his image released by Paramount Pictures shows a scene from "Annihilation." (Paramount Pictures/Skydance via AP)

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"The Shimmer" is the name given to the mysterious phenomenon that, after a meteor strike, settles along a swampy coastline in Alex Garland's "Annihilation." It's an area enclosed by a fluid, translucent wall bathed in an eerie rainbow glimmer. The Shimmer's steady expansion threatens to swallow surrounding towns, cities and, eventually, everything.

Naturally, this is Florida. Efforts to determine what's inside the Shimmer have proven futile. Except for one survivor, none to enter have ever returned. To step inside is to step into the unknown.

The same could be said for those who come to see "Annihilation," a trippy, mind-bending cinematic experience that plunges you into a disorienting and dream-like science fiction that contorts and disintegrates much of the genre's conventions.

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This image released by Paramount Pictures shows, from left, Jennifer Jason Leigh, Natalie Portman, Tuva Novotny, Tessa Thompson and Gina Rodriguez in a scene from "Annihilation." (Peter Mountain/Paramount Pictures/Skydance via AP)


› Rating: R for violence, bloody images, language and some sexuality

› Running time: 115 minutes

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This image released by Paramount Pictures shows Natalie Portman in a scene from "Annihilation." (Peter Mountain/Paramount Pictures/Skydance via AP)

This is the bigger-budget follow-up to Garland' directing debut, "Ex Machina." The novelist turned screenwriter ("28 Days Later...," ''Sunshine," ''Never Let Me Go") has here made good on the promise of "Ex Machina," a heady if sometimes flat chamber piece about the invention of a very human-like artificial intelligence.

"Annihilation," which is partly based on Jeff VanderMeer's novel, has plenty of forerunners (namely Andrei Tarkovsky's "Stalker") and it's certainly not flawless. There's an often awkward distance here between Garland's grand ambitions and his mid-sized-budget visual effects, between VanderMeer's immersive imagination and the necessities of physicalizing fantasy in a movie.

But rarely has a film conjured such a thick atmosphere of dread and wonder as "Annihilation," a movie that unfolds, grippingly, as an existential mystery.

Lena (Natalie Portman) is an ex-Army biology professor at Johns Hopkins whose soldier husband (Oscar Isaacs), after being gone for a year, returns from a secret mission unable to explain where he's been. Dumbfounded, he promptly begins to split up blood and, in the ambulance ride to the hospital, is overtaken by a swarm of police vehicles.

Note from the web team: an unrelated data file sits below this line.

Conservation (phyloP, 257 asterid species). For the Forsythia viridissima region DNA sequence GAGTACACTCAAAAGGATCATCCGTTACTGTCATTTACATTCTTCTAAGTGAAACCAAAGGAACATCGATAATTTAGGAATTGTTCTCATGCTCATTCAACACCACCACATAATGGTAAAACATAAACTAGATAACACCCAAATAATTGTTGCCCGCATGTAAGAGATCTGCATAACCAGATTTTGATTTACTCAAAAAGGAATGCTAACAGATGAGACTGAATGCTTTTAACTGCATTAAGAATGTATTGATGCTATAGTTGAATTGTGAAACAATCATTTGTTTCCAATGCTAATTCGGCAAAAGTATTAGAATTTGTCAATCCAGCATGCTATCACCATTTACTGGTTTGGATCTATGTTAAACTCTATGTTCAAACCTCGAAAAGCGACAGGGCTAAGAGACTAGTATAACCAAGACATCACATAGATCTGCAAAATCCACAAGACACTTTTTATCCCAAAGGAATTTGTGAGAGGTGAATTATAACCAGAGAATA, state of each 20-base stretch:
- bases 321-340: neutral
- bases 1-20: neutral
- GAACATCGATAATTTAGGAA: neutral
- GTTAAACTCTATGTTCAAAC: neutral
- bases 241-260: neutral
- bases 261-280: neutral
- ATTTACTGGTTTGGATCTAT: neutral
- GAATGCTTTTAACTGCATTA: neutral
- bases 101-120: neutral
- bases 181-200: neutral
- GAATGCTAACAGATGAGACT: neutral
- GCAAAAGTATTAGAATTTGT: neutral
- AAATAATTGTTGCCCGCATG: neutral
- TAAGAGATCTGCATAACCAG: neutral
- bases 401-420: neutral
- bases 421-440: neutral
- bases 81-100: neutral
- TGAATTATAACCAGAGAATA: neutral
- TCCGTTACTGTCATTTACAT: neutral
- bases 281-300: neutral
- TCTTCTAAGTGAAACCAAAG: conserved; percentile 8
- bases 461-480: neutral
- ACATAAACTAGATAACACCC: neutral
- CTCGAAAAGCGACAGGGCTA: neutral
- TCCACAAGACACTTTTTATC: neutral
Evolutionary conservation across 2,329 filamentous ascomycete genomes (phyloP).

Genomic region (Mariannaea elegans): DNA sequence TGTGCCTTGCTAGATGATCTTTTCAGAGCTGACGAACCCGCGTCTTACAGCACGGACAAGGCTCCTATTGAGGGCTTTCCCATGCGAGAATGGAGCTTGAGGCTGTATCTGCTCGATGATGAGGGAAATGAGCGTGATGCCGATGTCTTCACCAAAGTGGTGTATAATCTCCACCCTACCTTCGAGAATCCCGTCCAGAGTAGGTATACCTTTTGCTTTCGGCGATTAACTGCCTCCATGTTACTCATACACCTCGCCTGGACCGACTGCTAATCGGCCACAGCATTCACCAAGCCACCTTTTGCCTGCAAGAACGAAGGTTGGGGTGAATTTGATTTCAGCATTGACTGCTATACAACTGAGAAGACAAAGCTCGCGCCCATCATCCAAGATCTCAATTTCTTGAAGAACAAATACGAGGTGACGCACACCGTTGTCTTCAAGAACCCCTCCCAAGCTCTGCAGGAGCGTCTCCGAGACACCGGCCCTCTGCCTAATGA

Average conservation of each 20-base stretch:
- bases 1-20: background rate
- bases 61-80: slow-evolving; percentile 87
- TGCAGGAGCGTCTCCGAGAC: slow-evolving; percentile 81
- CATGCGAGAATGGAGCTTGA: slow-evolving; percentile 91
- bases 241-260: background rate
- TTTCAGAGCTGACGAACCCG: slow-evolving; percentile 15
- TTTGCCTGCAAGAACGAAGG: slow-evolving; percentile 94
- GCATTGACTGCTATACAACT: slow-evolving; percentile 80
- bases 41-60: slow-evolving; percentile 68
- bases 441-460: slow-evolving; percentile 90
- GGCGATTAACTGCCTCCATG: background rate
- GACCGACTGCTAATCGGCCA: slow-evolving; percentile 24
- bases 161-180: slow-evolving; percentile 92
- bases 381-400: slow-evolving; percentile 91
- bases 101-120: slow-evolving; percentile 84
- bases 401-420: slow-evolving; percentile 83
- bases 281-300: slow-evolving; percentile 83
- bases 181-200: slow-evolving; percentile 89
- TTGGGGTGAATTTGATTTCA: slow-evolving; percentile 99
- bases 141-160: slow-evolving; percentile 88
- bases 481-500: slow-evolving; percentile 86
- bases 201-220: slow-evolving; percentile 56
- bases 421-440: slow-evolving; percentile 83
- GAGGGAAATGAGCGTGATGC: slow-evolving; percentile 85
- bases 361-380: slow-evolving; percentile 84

Lena is introduced to the Shimmer by a laconic psychologist (a miscast Jennifer Jason Leigh) in charge of fielding missions. She, herself, is going in, pulled by inescapable curiosity. Lena joins their group, an all-female squad including a paramedic (a scene-stealing Gina Rodriguez), a physicist (Tessa Thompson) and an anthropologist (Tuva Novotny).

With "Ghostbusters"-like backpacks, they enter the Shimmer where bewilderments and horrors await. They immediately wake up in their tents, unsure how they spent the last three days. In the lush, tropical forest, they marvel at the teaming mutated species while evading fantastical beasts. It's equal parts dream and nightmare. One bear-like creature — very much not your average bear — growls with the screams of its recent prey.

It's an intoxicatingly weird fantasia, beautifully photographed by Rob Hardy, that's genuinely head spinning. While early on the music fails to match the visuals, Geoff Barrow and Ben Salisbury's score grows steadily more hypnotic until a sonically shattering climax.

As frightful as their surroundings are, self-destruction is the theme of "Annihilation." Each of the five come into the Shimmer marked by their own interior afflictions — a suicide attempt, cancer, addiction, or, Lena's case, the guilt of betrayal. "Annihilation" is filled with the science of mutating cells — "the rhythm of the dividing pair" — and the suggestion that self-destruction is natural, in molecules and in relationships.

If this is all sounding rather soupy, well, it is. "Annihilation" struggles to connect that insight into its entrancing psychedelia. Lena's backstory is only glimpsed in brief flashbacks, and her companions' emotions are unexplored. Something doesn't quite sync, even as "Annihilation" renders those inner conflicts with cosmic grandeur.

Like virtually every science fiction before it, once "Annihilation" — which deviates greatly from the book in its third act — starts solving its enigmas, the spell begins to break. But Garland's film is seldom not something to behold. In the unexplained, unknowable world of the Shimmer, there are moments electric with possibility that anything can happen. That's a rare feeling in big-screen science fiction, and Garland's film — daring, messy, exploding with ideas — can be pulverizing. "Annihilation" nearly lives up to the promise of its title.


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